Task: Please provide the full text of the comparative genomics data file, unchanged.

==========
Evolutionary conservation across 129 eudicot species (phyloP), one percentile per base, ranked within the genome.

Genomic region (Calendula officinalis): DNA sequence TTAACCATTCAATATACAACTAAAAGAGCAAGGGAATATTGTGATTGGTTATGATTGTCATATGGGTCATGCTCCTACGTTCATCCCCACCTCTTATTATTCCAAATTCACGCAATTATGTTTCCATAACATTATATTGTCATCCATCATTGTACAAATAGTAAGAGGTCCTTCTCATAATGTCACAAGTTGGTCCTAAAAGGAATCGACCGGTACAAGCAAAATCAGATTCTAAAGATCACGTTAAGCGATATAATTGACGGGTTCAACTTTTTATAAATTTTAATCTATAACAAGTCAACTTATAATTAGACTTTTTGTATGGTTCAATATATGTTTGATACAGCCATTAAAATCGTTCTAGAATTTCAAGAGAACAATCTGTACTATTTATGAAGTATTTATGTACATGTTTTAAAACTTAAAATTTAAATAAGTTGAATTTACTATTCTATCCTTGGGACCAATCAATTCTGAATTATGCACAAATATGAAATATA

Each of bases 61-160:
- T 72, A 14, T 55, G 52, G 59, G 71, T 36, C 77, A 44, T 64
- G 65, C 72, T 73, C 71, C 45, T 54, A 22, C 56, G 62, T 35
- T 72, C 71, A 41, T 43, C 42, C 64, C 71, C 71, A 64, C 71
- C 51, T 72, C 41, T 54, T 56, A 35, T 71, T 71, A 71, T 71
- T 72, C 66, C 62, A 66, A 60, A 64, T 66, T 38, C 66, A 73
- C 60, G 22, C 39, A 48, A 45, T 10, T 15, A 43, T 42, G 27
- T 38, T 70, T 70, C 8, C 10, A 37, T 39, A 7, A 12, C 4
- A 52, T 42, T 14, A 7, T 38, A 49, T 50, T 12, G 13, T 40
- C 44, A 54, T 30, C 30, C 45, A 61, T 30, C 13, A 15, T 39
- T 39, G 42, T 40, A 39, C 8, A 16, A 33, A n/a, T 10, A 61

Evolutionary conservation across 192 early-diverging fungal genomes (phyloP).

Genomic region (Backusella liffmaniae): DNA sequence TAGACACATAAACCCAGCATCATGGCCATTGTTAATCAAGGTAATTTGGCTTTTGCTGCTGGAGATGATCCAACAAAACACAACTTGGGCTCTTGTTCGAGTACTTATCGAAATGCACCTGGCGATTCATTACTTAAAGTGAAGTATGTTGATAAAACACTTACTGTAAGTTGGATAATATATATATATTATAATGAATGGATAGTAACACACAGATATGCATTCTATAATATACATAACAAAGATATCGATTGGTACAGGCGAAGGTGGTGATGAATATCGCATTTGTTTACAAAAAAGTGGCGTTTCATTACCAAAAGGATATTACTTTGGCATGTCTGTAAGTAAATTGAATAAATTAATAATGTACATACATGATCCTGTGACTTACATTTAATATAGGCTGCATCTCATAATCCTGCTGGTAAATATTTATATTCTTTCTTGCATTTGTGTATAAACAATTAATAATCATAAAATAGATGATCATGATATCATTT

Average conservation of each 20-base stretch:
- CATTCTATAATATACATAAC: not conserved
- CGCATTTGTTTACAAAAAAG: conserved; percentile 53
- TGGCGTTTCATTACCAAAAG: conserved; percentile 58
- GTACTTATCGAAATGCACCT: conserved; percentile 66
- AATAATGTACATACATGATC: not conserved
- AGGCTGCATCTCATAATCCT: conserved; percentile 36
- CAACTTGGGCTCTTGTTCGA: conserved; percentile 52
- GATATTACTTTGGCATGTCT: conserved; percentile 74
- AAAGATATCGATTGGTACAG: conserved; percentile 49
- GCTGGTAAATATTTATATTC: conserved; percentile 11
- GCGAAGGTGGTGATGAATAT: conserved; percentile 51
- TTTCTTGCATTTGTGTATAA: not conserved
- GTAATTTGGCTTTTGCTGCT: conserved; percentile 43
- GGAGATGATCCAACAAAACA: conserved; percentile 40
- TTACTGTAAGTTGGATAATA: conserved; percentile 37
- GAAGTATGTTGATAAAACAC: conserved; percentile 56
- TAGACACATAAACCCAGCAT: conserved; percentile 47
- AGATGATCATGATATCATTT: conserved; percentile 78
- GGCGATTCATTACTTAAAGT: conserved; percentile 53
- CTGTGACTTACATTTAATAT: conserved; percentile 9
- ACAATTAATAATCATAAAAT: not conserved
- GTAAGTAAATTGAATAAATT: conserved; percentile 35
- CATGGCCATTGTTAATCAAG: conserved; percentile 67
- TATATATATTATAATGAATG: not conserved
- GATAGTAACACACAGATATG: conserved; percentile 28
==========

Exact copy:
Evolutionary conservation across 129 eudicot species (phyloP), one percentile per base, ranked within the genome.

Genomic region (Calendula officinalis): DNA sequence TTAACCATTCAATATACAACTAAAAGAGCAAGGGAATATTGTGATTGGTTATGATTGTCATATGGGTCATGCTCCTACGTTCATCCCCACCTCTTATTATTCCAAATTCACGCAATTATGTTTCCATAACATTATATTGTCATCCATCATTGTACAAATAGTAAGAGGTCCTTCTCATAATGTCACAAGTTGGTCCTAAAAGGAATCGACCGGTACAAGCAAAATCAGATTCTAAAGATCACGTTAAGCGATATAATTGACGGGTTCAACTTTTTATAAATTTTAATCTATAACAAGTCAACTTATAATTAGACTTTTTGTATGGTTCAATATATGTTTGATACAGCCATTAAAATCGTTCTAGAATTTCAAGAGAACAATCTGTACTATTTATGAAGTATTTATGTACATGTTTTAAAACTTAAAATTTAAATAAGTTGAATTTACTATTCTATCCTTGGGACCAATCAATTCTGAATTATGCACAAATATGAAATATA

Each of bases 61-160:
- T 72, A 14, T 55, G 52, G 59, G 71, T 36, C 77, A 44, T 64
- G 65, C 72, T 73, C 71, C 45, T 54, A 22, C 56, G 62, T 35
- T 72, C 71, A 41, T 43, C 42, C 64, C 71, C 71, A 64, C 71
- C 51, T 72, C 41, T 54, T 56, A 35, T 71, T 71, A 71, T 71
- T 72, C 66, C 62, A 66, A 60, A 64, T 66, T 38, C 66, A 73
- C 60, G 22, C 39, A 48, A 45, T 10, T 15, A 43, T 42, G 27
- T 38, T 70, T 70, C 8, C 10, A 37, T 39, A 7, A 12, C 4
- A 52, T 42, T 14, A 7, T 38, A 49, T 50, T 12, G 13, T 40
- C 44, A 54, T 30, C 30, C 45, A 61, T 30, C 13, A 15, T 39
- T 39, G 42, T 40, A 39, C 8, A 16, A 33, A n/a, T 10, A 61

Evolutionary conservation across 192 early-diverging fungal genomes (phyloP).

Genomic region (Backusella liffmaniae): DNA sequence TAGACACATAAACCCAGCATCATGGCCATTGTTAATCAAGGTAATTTGGCTTTTGCTGCTGGAGATGATCCAACAAAACACAACTTGGGCTCTTGTTCGAGTACTTATCGAAATGCACCTGGCGATTCATTACTTAAAGTGAAGTATGTTGATAAAACACTTACTGTAAGTTGGATAATATATATATATTATAATGAATGGATAGTAACACACAGATATGCATTCTATAATATACATAACAAAGATATCGATTGGTACAGGCGAAGGTGGTGATGAATATCGCATTTGTTTACAAAAAAGTGGCGTTTCATTACCAAAAGGATATTACTTTGGCATGTCTGTAAGTAAATTGAATAAATTAATAATGTACATACATGATCCTGTGACTTACATTTAATATAGGCTGCATCTCATAATCCTGCTGGTAAATATTTATATTCTTTCTTGCATTTGTGTATAAACAATTAATAATCATAAAATAGATGATCATGATATCATTT

Average conservation of each 20-base stretch:
- CATTCTATAATATACATAAC: not conserved
- CGCATTTGTTTACAAAAAAG: conserved; percentile 53
- TGGCGTTTCATTACCAAAAG: conserved; percentile 58
- GTACTTATCGAAATGCACCT: conserved; percentile 66
- AATAATGTACATACATGATC: not conserved
- AGGCTGCATCTCATAATCCT: conserved; percentile 36
- CAACTTGGGCTCTTGTTCGA: conserved; percentile 52
- GATATTACTTTGGCATGTCT: conserved; percentile 74
- AAAGATATCGATTGGTACAG: conserved; percentile 49
- GCTGGTAAATATTTATATTC: conserved; percentile 11
- GCGAAGGTGGTGATGAATAT: conserved; percentile 51
- TTTCTTGCATTTGTGTATAA: not conserved
- GTAATTTGGCTTTTGCTGCT: conserved; percentile 43
- GGAGATGATCCAACAAAACA: conserved; percentile 40
- TTACTGTAAGTTGGATAATA: conserved; percentile 37
- GAAGTATGTTGATAAAACAC: conserved; percentile 56
- TAGACACATAAACCCAGCAT: conserved; percentile 47
- AGATGATCATGATATCATTT: conserved; percentile 78
- GGCGATTCATTACTTAAAGT: conserved; percentile 53
- CTGTGACTTACATTTAATAT: conserved; percentile 9
- ACAATTAATAATCATAAAAT: not conserved
- GTAAGTAAATTGAATAAATT: conserved; percentile 35
- CATGGCCATTGTTAATCAAG: conserved; percentile 67
- TATATATATTATAATGAATG: not conserved
- GATAGTAACACACAGATATG: conserved; percentile 28